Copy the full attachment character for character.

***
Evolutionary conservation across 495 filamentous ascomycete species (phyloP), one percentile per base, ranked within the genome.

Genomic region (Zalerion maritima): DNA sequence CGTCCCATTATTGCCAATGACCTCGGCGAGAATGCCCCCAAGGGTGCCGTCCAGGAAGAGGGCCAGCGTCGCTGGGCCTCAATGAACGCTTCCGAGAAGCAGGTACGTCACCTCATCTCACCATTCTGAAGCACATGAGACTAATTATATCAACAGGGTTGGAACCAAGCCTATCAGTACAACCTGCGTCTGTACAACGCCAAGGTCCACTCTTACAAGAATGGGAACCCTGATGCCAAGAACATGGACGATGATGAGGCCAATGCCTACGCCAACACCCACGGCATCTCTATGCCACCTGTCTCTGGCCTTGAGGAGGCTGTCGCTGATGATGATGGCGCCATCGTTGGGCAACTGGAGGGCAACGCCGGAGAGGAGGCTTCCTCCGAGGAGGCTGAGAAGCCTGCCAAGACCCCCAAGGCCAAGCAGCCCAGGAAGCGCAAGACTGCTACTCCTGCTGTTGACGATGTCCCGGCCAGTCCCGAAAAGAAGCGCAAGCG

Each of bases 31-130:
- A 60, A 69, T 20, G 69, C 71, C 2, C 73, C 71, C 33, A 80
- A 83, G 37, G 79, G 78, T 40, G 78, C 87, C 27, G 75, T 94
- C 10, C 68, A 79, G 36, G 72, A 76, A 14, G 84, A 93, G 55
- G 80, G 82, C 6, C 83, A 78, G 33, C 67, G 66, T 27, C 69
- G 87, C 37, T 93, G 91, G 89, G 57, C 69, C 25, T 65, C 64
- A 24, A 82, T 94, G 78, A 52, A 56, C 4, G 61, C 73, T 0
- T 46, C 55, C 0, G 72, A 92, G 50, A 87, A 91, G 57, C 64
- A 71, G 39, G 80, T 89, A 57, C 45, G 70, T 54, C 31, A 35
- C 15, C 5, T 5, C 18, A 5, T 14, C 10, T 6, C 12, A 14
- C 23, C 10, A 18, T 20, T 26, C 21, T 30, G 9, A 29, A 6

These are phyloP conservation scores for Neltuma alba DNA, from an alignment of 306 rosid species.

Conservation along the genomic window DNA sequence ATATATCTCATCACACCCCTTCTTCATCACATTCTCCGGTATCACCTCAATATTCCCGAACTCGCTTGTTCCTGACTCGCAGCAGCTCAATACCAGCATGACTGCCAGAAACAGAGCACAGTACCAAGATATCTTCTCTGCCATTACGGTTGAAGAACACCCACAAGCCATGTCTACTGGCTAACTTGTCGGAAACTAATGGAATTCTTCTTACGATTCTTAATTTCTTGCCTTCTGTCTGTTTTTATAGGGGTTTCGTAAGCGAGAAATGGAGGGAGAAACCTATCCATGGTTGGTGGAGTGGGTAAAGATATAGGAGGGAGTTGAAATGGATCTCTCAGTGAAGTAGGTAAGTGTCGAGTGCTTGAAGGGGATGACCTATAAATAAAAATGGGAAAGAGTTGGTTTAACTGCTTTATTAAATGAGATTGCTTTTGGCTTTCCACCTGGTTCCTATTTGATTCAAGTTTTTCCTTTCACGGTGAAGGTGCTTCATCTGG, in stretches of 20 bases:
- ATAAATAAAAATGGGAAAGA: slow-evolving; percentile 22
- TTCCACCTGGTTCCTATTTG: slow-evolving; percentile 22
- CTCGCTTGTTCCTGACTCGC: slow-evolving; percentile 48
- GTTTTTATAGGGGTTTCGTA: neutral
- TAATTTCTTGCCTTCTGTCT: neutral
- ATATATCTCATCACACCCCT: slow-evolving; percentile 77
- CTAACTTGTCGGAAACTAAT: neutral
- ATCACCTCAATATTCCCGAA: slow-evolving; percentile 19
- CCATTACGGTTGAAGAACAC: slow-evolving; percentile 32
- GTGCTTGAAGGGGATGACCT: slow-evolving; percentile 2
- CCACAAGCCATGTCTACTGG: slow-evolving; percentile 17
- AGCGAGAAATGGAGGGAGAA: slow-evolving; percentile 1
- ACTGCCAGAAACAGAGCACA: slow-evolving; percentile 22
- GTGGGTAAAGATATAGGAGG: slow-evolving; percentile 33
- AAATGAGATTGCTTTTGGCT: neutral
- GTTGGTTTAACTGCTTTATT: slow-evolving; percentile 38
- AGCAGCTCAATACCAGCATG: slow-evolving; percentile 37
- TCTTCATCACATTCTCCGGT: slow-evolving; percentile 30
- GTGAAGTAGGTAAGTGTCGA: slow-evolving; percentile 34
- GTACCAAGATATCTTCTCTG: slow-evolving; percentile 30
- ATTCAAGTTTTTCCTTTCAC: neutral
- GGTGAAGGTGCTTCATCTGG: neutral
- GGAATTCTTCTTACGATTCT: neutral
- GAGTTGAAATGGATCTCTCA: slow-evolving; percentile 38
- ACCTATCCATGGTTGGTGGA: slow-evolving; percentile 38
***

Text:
Evolutionary conservation across 495 filamentous ascomycete species (phyloP), one percentile per base, ranked within the genome.

Genomic region (Zalerion maritima): DNA sequence CGTCCCATTATTGCCAATGACCTCGGCGAGAATGCCCCCAAGGGTGCCGTCCAGGAAGAGGGCCAGCGTCGCTGGGCCTCAATGAACGCTTCCGAGAAGCAGGTACGTCACCTCATCTCACCATTCTGAAGCACATGAGACTAATTATATCAACAGGGTTGGAACCAAGCCTATCAGTACAACCTGCGTCTGTACAACGCCAAGGTCCACTCTTACAAGAATGGGAACCCTGATGCCAAGAACATGGACGATGATGAGGCCAATGCCTACGCCAACACCCACGGCATCTCTATGCCACCTGTCTCTGGCCTTGAGGAGGCTGTCGCTGATGATGATGGCGCCATCGTTGGGCAACTGGAGGGCAACGCCGGAGAGGAGGCTTCCTCCGAGGAGGCTGAGAAGCCTGCCAAGACCCCCAAGGCCAAGCAGCCCAGGAAGCGCAAGACTGCTACTCCTGCTGTTGACGATGTCCCGGCCAGTCCCGAAAAGAAGCGCAAGCG

Each of bases 31-130:
- A 60, A 69, T 20, G 69, C 71, C 2, C 73, C 71, C 33, A 80
- A 83, G 37, G 79, G 78, T 40, G 78, C 87, C 27, G 75, T 94
- C 10, C 68, A 79, G 36, G 72, A 76, A 14, G 84, A 93, G 55
- G 80, G 82, C 6, C 83, A 78, G 33, C 67, G 66, T 27, C 69
- G 87, C 37, T 93, G 91, G 89, G 57, C 69, C 25, T 65, C 64
- A 24, A 82, T 94, G 78, A 52, A 56, C 4, G 61, C 73, T 0
- T 46, C 55, C 0, G 72, A 92, G 50, A 87, A 91, G 57, C 64
- A 71, G 39, G 80, T 89, A 57, C 45, G 70, T 54, C 31, A 35
- C 15, C 5, T 5, C 18, A 5, T 14, C 10, T 6, C 12, A 14
- C 23, C 10, A 18, T 20, T 26, C 21, T 30, G 9, A 29, A 6

These are phyloP conservation scores for Neltuma alba DNA, from an alignment of 306 rosid species.

Conservation along the genomic window DNA sequence ATATATCTCATCACACCCCTTCTTCATCACATTCTCCGGTATCACCTCAATATTCCCGAACTCGCTTGTTCCTGACTCGCAGCAGCTCAATACCAGCATGACTGCCAGAAACAGAGCACAGTACCAAGATATCTTCTCTGCCATTACGGTTGAAGAACACCCACAAGCCATGTCTACTGGCTAACTTGTCGGAAACTAATGGAATTCTTCTTACGATTCTTAATTTCTTGCCTTCTGTCTGTTTTTATAGGGGTTTCGTAAGCGAGAAATGGAGGGAGAAACCTATCCATGGTTGGTGGAGTGGGTAAAGATATAGGAGGGAGTTGAAATGGATCTCTCAGTGAAGTAGGTAAGTGTCGAGTGCTTGAAGGGGATGACCTATAAATAAAAATGGGAAAGAGTTGGTTTAACTGCTTTATTAAATGAGATTGCTTTTGGCTTTCCACCTGGTTCCTATTTGATTCAAGTTTTTCCTTTCACGGTGAAGGTGCTTCATCTGG, in stretches of 20 bases:
- ATAAATAAAAATGGGAAAGA: slow-evolving; percentile 22
- TTCCACCTGGTTCCTATTTG: slow-evolving; percentile 22
- CTCGCTTGTTCCTGACTCGC: slow-evolving; percentile 48
- GTTTTTATAGGGGTTTCGTA: neutral
- TAATTTCTTGCCTTCTGTCT: neutral
- ATATATCTCATCACACCCCT: slow-evolving; percentile 77
- CTAACTTGTCGGAAACTAAT: neutral
- ATCACCTCAATATTCCCGAA: slow-evolving; percentile 19
- CCATTACGGTTGAAGAACAC: slow-evolving; percentile 32
- GTGCTTGAAGGGGATGACCT: slow-evolving; percentile 2
- CCACAAGCCATGTCTACTGG: slow-evolving; percentile 17
- AGCGAGAAATGGAGGGAGAA: slow-evolving; percentile 1
- ACTGCCAGAAACAGAGCACA: slow-evolving; percentile 22
- GTGGGTAAAGATATAGGAGG: slow-evolving; percentile 33
- AAATGAGATTGCTTTTGGCT: neutral
- GTTGGTTTAACTGCTTTATT: slow-evolving; percentile 38
- AGCAGCTCAATACCAGCATG: slow-evolving; percentile 37
- TCTTCATCACATTCTCCGGT: slow-evolving; percentile 30
- GTGAAGTAGGTAAGTGTCGA: slow-evolving; percentile 34
- GTACCAAGATATCTTCTCTG: slow-evolving; percentile 30
- ATTCAAGTTTTTCCTTTCAC: neutral
- GGTGAAGGTGCTTCATCTGG: neutral
- GGAATTCTTCTTACGATTCT: neutral
- GAGTTGAAATGGATCTCTCA: slow-evolving; percentile 38
- ACCTATCCATGGTTGGTGGA: slow-evolving; percentile 38